Guest author, Phil Foster, heads up the SME Love Energy Savings, and as an employer with a close eye on his HR budget he has vested interested in the forthcoming introduction of the National Living Wage (NLW).
Here, Phil offers his thoughts on the impact the new initiative could have on numerous small businesses around the UK, and even counter the very reason it is being brought in by government – the bring about more security and stability through employment.
The NLW has been criticized by many small businesses for the burden it now places on them to retain staff and grow. While I completely empathize with the need to ensure workers have enough money to live on, the pressure this places on the 99% of SMEs that make up the business landscape in this country may mean there are fewer jobs available in the long run.
It won't be the case that businesses want to fire employees, but if they can't afford to keep them, this will happen, the skills gap in this country is already wide enough. Letting go of those low-skilled employees, who are most likely to be impacted, means that their chance to increase their work experience and grow will be affected, causing a long-term cycle of low-skilled unemployment which will not be rectified, especially if the NLW is planned for even further increases by 2020.
Demotivating younger employees?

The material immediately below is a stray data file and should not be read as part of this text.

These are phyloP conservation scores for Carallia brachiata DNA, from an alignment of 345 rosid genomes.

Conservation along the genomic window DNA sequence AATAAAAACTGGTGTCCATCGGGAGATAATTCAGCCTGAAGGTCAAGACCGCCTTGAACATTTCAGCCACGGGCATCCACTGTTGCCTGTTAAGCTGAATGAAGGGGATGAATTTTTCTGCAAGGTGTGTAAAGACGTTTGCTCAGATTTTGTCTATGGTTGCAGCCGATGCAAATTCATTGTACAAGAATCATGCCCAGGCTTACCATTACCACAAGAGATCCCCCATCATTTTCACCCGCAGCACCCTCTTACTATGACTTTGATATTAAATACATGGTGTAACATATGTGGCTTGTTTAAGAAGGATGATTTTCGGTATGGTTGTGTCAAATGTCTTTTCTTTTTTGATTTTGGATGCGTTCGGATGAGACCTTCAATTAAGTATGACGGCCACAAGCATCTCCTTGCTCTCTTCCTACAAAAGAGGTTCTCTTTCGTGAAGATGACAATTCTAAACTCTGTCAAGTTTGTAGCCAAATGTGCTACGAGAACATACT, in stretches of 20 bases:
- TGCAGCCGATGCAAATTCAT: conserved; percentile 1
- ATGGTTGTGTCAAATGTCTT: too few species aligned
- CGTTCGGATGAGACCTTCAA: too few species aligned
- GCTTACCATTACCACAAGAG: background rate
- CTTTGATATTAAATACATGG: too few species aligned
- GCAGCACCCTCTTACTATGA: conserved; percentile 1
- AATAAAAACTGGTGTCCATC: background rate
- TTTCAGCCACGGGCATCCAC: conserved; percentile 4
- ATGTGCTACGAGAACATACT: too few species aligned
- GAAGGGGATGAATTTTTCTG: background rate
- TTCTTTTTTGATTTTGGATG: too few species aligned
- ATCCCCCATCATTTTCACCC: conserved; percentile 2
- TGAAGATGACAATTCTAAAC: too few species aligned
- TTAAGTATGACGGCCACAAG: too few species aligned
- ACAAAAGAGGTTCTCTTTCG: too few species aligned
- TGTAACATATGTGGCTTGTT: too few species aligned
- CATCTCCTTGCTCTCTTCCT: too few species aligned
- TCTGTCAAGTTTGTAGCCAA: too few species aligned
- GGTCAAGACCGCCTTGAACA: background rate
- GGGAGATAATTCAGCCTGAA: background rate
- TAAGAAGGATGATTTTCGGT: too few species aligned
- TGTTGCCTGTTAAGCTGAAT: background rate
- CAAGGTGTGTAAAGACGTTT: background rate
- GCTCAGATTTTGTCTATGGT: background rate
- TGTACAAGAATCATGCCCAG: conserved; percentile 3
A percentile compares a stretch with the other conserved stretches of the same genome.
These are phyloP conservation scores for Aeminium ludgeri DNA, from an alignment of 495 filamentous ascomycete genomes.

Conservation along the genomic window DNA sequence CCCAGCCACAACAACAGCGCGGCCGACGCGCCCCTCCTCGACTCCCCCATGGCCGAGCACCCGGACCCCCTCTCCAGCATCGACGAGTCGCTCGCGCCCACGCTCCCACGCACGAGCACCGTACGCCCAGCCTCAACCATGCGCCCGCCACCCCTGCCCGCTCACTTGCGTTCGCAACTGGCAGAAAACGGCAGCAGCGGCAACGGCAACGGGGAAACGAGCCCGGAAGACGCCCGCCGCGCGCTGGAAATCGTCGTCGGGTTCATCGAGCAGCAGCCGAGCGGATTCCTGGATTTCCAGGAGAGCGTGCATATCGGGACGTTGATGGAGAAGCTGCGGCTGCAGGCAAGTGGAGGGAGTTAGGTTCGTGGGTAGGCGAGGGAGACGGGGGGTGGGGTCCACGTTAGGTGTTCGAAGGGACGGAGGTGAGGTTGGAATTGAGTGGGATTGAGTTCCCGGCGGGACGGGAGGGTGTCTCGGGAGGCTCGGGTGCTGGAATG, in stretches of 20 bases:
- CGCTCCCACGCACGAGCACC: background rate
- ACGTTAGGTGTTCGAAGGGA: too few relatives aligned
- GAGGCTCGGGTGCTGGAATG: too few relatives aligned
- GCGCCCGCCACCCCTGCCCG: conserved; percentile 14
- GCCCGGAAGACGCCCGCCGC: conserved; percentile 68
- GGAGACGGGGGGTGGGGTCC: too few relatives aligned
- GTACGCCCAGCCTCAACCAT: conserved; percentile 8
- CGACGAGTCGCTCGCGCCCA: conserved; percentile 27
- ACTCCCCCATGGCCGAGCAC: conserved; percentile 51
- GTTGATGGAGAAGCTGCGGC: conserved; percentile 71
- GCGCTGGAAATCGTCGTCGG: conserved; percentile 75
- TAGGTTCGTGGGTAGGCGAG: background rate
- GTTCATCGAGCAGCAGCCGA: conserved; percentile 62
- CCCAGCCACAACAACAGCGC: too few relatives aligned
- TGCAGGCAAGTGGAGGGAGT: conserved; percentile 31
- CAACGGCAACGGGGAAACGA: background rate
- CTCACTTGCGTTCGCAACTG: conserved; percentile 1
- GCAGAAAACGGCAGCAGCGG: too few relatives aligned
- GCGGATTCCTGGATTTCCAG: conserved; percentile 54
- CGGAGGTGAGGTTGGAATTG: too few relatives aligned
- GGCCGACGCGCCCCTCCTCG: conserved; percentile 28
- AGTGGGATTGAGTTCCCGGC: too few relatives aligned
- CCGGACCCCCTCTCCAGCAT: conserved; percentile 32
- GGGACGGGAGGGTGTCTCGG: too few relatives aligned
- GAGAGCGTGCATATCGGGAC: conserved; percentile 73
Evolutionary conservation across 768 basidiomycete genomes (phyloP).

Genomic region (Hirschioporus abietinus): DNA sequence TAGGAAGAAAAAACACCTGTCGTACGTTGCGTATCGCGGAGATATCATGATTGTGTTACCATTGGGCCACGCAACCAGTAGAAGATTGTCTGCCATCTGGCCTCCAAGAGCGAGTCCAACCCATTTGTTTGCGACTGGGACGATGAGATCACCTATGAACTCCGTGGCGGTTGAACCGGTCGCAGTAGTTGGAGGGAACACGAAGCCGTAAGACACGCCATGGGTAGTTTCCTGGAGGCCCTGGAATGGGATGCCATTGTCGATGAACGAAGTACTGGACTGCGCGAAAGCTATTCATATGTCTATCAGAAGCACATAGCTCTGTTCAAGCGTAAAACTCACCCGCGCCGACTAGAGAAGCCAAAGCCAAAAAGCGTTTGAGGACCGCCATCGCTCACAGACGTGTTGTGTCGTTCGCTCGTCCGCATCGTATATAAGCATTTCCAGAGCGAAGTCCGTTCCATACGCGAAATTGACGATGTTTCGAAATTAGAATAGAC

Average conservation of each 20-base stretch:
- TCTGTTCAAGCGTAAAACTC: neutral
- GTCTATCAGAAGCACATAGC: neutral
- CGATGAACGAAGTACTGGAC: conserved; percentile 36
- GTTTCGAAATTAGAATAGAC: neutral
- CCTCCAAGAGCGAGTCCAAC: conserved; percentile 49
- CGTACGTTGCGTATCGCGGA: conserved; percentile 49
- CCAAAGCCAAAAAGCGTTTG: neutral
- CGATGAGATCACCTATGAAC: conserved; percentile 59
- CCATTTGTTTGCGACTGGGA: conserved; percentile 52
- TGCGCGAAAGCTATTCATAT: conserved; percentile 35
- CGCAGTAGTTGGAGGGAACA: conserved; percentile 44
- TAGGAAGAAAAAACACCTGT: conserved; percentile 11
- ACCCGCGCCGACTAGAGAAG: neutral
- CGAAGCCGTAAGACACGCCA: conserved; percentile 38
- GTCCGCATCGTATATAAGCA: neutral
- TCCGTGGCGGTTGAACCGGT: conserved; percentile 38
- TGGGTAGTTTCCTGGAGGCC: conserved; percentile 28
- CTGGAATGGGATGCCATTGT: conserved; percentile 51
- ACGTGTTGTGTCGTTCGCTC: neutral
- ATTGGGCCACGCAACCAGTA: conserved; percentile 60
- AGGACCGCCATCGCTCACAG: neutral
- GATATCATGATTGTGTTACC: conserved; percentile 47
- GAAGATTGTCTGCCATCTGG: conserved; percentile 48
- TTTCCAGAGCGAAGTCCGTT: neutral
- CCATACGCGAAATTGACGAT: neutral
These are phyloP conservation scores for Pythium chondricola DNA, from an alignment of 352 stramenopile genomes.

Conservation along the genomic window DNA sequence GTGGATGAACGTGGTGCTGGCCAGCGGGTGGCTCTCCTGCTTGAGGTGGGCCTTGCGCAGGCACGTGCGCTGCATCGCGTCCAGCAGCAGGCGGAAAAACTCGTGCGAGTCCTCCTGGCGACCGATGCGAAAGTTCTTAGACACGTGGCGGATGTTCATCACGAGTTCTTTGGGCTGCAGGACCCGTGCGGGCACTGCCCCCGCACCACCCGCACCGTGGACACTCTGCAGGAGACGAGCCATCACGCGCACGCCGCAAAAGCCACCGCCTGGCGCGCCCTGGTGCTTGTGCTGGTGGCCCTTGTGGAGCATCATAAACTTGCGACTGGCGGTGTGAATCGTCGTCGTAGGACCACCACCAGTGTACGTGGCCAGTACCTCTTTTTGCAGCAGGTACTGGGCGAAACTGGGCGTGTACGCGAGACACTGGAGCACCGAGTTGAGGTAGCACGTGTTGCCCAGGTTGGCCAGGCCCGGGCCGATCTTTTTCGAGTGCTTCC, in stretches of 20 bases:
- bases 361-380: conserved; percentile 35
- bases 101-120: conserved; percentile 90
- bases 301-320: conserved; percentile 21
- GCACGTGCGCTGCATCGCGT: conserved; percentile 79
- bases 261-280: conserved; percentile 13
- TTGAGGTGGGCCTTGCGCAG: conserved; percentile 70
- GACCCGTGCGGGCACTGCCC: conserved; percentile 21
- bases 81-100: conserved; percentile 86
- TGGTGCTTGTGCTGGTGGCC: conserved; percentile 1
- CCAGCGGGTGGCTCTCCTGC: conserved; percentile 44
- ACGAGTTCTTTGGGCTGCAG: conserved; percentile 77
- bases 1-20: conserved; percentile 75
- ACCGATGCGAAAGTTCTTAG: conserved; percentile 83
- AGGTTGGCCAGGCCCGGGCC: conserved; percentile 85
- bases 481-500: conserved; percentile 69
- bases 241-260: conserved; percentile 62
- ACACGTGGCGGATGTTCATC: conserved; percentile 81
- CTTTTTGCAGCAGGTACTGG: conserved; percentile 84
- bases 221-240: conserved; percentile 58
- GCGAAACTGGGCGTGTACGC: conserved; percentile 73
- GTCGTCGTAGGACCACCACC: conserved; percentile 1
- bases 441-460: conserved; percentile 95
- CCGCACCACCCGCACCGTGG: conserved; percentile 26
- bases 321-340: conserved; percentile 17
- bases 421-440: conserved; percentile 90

Another issue that has been raised is the concern that younger workers will be exploited due to the NLW only applying to those workers over 25. Younger workers starting their career can often be the most driven, but would receiving a lower wage solely based on their age demotivate them and result in reduced productivity?
Not only may the younger generation feel under-valued, but the Department for Business, Innovation and Skills warned it may also reduce the likelihood of older employees leaving their job as a level of pay is secured, reducing opportunities for newer, younger applicants to take their place.
Workers could lose out
Therefore, it seems that the largest casualty of the NLW rise will be the workers themselves, which is at complete odds with the purpose of the proposal. Businesses that can't afford to pay workers higher wages may provide fewer opportunities – not out of a desire to, but out of practicality.
Ultimately, there are many issues that need to be tackled before the policy can be implemented, but it’ll be down to employers to manage their staff’s reaction through open communication and tactful responses.
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